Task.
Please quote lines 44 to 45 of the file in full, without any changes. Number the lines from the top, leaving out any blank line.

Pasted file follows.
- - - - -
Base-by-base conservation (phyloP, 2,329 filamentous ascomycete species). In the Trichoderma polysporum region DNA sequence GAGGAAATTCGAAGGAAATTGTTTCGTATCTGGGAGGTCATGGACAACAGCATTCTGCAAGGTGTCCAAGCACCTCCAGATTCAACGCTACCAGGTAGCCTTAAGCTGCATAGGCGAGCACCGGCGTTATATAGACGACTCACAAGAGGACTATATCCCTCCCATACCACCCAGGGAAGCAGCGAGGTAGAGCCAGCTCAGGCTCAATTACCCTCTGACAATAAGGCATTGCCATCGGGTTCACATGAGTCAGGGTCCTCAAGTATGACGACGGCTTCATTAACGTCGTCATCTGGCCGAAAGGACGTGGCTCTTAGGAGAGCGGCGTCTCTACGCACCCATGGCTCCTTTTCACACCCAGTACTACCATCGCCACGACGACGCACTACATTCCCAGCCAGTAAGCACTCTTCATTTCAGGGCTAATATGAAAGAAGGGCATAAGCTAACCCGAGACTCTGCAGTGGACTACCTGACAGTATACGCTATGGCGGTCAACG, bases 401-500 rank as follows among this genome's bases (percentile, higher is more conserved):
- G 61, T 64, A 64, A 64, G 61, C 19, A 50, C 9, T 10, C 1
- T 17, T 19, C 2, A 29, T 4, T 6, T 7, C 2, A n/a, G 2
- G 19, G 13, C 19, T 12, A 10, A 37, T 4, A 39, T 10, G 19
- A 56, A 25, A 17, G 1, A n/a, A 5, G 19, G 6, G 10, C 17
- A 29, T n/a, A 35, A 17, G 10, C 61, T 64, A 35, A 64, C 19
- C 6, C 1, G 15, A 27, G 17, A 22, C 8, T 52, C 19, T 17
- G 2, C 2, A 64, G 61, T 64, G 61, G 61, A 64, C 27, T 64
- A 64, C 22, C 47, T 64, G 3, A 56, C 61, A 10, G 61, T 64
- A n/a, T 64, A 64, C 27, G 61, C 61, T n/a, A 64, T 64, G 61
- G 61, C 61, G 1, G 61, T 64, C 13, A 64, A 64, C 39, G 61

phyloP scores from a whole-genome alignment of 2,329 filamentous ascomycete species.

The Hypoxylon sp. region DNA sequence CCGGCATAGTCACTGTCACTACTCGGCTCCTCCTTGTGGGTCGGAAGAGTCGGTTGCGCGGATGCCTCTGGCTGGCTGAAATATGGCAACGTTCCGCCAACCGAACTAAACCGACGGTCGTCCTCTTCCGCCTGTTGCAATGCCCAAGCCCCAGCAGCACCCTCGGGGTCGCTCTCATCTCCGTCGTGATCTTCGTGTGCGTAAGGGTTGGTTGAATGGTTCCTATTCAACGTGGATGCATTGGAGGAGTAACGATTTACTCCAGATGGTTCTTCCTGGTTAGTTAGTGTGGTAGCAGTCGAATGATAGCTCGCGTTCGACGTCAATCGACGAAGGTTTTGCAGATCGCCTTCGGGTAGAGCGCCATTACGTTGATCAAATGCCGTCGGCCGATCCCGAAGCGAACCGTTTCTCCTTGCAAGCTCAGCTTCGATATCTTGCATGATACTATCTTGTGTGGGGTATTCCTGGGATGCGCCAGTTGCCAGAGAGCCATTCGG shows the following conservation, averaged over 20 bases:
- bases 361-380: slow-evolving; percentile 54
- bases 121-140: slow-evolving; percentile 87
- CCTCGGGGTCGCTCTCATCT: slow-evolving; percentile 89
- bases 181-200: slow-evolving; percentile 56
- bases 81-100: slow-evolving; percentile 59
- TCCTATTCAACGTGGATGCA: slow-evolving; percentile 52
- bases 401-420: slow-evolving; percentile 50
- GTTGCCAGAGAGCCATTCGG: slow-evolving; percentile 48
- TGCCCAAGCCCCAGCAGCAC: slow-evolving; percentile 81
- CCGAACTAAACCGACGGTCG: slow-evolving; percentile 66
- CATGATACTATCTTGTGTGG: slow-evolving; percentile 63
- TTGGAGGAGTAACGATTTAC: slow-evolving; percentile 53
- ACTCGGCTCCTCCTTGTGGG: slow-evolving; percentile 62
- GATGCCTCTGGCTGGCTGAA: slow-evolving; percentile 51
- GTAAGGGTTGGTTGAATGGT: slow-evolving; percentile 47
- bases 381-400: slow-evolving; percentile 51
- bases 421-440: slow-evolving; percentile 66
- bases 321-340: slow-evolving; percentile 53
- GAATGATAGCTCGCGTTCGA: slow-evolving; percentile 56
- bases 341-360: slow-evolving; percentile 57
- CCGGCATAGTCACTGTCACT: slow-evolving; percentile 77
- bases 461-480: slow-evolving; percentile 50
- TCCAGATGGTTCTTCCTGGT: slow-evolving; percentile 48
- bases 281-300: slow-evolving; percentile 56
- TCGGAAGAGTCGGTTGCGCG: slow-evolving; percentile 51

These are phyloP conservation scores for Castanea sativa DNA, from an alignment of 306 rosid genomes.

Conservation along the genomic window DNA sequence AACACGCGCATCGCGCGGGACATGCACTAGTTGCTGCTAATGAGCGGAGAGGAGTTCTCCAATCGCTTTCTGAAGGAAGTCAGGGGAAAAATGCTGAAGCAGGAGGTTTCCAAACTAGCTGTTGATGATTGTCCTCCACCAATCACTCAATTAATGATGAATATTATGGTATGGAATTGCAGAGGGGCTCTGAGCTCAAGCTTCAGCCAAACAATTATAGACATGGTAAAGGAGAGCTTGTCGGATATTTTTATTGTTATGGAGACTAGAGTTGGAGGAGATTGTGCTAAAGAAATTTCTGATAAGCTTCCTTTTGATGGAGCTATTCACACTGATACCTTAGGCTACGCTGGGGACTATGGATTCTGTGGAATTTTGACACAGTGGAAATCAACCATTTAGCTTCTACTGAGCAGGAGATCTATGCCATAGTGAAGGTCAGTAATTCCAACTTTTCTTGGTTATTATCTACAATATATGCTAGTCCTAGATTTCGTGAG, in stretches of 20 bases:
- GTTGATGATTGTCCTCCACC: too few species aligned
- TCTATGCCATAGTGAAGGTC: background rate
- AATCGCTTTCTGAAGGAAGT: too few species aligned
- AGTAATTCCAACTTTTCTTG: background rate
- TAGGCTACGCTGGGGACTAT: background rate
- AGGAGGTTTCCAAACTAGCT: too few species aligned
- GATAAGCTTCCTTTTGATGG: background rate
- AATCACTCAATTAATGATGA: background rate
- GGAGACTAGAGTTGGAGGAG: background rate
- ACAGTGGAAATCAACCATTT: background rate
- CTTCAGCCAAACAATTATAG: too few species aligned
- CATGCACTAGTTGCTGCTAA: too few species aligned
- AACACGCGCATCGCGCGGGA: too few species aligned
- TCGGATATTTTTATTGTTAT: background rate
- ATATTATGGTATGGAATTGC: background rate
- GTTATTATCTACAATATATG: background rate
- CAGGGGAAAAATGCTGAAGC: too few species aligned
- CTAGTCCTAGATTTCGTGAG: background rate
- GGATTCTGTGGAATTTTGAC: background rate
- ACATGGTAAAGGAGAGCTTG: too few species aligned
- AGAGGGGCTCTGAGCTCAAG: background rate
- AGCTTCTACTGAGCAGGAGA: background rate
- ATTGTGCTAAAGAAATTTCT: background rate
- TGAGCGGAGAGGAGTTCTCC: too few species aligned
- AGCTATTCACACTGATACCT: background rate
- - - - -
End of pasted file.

- AGTAATTCCAACTTTTCTTG: background rate
- TAGGCTACGCTGGGGACTAT: background rate